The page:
|Bohuš (Jiří Hájek) is reunited with his father (Pavel Horáček).|
Opera is typically thought of as a sophisticated art form where only the best voices, greatest music and most elaborate productions can thrive. But in the Czech lands, its folk roots run deep, and the popularity of native operas is more often a measure of how well they capture the spirit and charm of village life.
So it’s entirely appropriate that Dvořák’s Jakobín, the third production in the Opera 2011 festival, seemed like a spirited amateur effort – even though it came from the well-respected J.K. Tyla Theater in Plzeň. The sets were simple, the voices mostly adequate, and the orchestra was only a couple notches above a local ensemble playing in a park gazebo on a Sunday afternoon. But it was all a perfect fit for a celebration of village life and values with a vague political hook.
Its French Revolution title notwithstanding, Jakobín is the story of an exiled son coming home. Most of the action takes place on a Bohemian village square and in the village schoolhouse, and much of the singing is done by dancing villagers and apple-cheeked schoolchildren. The third act opens at the castle of Count Vilém, whose returning son Bohuš has been imprisoned for alleged Jacobin sympathies. Up to then, the Count has been a distant figure – in this production, singing from an offstage box. But a tender song is enough to touch his heart, free his son, and bring a romantic subplot to a happy conclusion.
Even that whisper of politics was largely absent from this production, which devoted great energy to the ensemble pieces, cultural traditions, familial yearning (a film projection showed young Bohuš with his father and late mother) and light comedy. The dominant character was not the Count, but Filip, the Count’s aging Burgrave, who looked silly trying to court young Terinka, the schoolmaster’s daughter. It’s probably no coincidence that Jevhen Šokalo, who played the Burgrave as a clumsy fop, also had the strongest voice of the evening.
All of which went down very well with the packed house at the Estates Theater, which laughed and applauded in all the right places. The production may have lacked finesse, but it was heartfelt in a way that obviously touched the audience. And even the best opera productions don’t always hit that mark.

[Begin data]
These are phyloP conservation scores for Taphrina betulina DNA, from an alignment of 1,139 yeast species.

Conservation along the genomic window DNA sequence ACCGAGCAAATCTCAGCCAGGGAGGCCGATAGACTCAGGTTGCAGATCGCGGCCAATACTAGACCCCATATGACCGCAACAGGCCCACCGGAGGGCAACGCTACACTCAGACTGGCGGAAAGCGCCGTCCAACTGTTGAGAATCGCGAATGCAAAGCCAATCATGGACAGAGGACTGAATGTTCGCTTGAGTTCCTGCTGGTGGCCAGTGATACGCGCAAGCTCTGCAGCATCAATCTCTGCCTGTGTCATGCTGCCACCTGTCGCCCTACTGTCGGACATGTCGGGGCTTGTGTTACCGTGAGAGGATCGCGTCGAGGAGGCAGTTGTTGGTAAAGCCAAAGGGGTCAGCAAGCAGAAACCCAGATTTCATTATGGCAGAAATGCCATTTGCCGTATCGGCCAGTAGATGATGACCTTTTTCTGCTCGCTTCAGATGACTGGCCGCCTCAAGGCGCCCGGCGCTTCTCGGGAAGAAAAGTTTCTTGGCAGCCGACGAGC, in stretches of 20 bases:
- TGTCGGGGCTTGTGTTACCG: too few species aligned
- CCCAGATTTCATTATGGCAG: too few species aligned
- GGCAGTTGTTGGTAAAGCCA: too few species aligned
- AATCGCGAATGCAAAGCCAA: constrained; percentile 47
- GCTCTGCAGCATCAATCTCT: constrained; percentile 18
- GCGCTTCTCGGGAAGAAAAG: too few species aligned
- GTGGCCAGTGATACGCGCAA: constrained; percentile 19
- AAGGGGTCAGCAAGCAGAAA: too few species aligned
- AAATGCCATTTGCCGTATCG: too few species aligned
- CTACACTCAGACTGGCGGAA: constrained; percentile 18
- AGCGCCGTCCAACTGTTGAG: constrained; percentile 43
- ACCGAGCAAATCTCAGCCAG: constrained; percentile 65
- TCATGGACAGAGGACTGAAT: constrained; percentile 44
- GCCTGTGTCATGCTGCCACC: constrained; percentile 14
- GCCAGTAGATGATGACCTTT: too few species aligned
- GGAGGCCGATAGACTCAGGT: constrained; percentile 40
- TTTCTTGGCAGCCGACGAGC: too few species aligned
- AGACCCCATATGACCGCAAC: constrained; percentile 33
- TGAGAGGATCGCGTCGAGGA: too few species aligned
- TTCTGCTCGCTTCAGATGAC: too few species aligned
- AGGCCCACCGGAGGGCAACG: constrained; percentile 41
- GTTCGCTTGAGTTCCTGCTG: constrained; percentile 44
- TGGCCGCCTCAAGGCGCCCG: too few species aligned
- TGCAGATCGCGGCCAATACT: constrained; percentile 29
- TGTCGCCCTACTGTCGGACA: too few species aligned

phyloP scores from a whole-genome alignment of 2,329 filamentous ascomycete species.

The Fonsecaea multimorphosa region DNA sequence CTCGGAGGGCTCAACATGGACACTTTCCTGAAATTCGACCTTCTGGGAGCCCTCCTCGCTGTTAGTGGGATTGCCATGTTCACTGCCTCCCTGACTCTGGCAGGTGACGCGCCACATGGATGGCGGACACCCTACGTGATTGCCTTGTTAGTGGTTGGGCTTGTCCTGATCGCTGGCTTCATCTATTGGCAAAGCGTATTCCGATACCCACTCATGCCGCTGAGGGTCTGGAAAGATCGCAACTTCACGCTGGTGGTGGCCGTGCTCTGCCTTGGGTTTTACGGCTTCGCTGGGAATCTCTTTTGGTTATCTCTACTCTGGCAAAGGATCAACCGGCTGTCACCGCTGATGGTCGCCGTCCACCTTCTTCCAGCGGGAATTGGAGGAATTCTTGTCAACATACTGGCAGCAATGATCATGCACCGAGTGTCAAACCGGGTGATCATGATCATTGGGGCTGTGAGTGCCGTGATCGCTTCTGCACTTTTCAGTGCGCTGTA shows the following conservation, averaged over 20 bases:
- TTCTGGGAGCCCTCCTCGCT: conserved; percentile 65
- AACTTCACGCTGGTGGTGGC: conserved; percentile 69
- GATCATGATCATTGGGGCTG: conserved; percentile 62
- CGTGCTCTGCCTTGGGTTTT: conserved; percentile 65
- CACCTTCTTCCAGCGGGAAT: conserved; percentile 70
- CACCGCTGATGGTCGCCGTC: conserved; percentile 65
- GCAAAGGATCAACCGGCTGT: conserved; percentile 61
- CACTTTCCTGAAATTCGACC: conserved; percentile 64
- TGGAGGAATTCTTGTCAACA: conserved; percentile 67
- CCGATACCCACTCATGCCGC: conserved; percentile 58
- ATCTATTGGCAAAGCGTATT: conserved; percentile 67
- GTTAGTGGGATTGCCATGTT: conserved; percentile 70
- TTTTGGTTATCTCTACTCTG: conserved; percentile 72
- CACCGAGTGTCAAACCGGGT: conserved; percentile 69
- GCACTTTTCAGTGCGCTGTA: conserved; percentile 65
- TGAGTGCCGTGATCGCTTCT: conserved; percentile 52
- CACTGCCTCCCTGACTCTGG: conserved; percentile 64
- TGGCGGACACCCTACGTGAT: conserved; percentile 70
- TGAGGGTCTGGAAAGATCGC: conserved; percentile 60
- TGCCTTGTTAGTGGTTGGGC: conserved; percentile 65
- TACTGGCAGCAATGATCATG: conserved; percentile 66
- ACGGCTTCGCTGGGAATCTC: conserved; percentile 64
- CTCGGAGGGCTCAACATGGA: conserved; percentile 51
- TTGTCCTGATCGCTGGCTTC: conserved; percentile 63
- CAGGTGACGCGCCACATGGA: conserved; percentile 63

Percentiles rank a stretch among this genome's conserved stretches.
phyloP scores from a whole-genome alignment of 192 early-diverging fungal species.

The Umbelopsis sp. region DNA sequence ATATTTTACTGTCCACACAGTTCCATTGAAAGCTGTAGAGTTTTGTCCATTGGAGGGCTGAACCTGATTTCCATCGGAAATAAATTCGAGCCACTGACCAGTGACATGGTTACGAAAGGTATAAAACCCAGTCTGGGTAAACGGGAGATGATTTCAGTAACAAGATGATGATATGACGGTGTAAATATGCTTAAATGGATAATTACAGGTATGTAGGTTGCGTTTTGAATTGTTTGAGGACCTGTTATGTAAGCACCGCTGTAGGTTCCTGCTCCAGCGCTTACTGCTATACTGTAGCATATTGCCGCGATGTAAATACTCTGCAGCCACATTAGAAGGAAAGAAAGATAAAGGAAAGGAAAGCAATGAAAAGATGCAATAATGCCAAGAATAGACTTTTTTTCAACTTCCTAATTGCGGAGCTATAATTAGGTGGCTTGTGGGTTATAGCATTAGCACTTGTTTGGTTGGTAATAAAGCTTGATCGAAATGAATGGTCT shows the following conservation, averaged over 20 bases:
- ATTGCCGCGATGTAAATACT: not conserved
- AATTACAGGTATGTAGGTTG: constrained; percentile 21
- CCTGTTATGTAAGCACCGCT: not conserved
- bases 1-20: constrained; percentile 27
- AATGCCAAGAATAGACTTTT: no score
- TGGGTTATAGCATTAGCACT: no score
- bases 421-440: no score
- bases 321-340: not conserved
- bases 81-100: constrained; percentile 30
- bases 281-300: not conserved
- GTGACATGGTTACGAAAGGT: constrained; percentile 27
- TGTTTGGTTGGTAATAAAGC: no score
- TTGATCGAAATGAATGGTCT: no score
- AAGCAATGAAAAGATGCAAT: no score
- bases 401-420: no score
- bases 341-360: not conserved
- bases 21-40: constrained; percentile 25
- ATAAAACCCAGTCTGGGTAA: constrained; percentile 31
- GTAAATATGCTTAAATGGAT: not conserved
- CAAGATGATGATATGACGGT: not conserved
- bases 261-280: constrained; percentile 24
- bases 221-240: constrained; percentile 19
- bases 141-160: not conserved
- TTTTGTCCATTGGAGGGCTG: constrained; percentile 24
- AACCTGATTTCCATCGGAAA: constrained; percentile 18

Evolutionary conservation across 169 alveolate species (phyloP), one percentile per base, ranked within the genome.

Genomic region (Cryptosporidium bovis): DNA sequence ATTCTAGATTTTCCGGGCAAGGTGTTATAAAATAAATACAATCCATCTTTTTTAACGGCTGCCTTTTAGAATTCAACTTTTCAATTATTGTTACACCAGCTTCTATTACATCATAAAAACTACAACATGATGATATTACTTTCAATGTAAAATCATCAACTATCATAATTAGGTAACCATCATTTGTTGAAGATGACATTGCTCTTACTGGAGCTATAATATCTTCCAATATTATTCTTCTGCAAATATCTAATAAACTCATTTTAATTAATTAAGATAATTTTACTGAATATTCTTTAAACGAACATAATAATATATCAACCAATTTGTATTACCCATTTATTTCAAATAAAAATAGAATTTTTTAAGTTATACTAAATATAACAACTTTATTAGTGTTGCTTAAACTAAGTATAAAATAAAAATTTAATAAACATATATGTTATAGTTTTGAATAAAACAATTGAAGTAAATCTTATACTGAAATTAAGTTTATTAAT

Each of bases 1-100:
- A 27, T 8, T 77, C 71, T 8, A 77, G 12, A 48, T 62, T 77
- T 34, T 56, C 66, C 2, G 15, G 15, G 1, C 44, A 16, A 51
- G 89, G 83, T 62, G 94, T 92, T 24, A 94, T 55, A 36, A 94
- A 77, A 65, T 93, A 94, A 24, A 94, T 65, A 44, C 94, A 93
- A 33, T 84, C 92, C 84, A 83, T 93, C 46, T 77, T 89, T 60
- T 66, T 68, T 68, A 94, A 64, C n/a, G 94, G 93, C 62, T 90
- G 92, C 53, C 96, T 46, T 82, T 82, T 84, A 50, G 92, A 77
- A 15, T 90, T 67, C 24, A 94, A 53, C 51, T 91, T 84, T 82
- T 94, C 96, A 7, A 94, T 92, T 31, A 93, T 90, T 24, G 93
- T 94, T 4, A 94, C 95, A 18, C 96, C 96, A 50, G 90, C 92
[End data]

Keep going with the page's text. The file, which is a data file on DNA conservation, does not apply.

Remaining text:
|Cellist Balázs Adorján.|
This being Prague, sophisticated music is fortunately never far away, as a quartet of cellists demonstrated the previous evening. Two members of the Prague Philharmonia orchestra, Balász Adorján and Teodor Brcko, were joined by two Slovak colleagues, Jozef Lupták and Andrej Gál, for the debut performance of the Shafran Quartet, named for the legendary Russian cello player Daniil Shafran.
Their programming was outstanding – four sets of three or four wildly different pieces, juxtaposed or spliced together in inventive fashion. The first set was probably the most interesting: Bach’s Wer nur den lieben Gott (BWV 642), Rodion Ščedrin’s Hamlet Ballad and Prokofiev’s Scherzo Humoristique. The Bach piece is a sacred work for organ; the Ščedrin piece was commissioned for the International Cello Congress held in Kobe, Japan, in 2005, where it was performed by a thousand cellists directed by Mstislav Rostropovich; and the Prokofiev piece was composed for four bassoons.
These translated to scoring for four cellos with varying degrees of success, which was true of the entire evening. But the audacity was admirable, and the playing was excellent. All four cellists showed sharp technical command and strong expression. Most intriguing were the sonic effects that four cellos can create, especially when they’re playing the same notes. It’s like the quartet has erected a sound chamber around itself, with its own deep internal dynamics. And far from being monotonous, the four instruments playing together gives each one a distinctive voice, something hard to achieve with a cello.
The Shafran Quartet will likely not appear again soon. As Adorján noted afterward, there are a very limited number of compositions for four cellos (thus the stretch to other works), and the split locations of the players (two live in Prague, two in Bratislava) create some daunting “logistical problems.” But their Monday concert was a bracing reminder of what adventurous musicians can accomplish, and the discoveries that await in unconventional approaches to sophisticated music.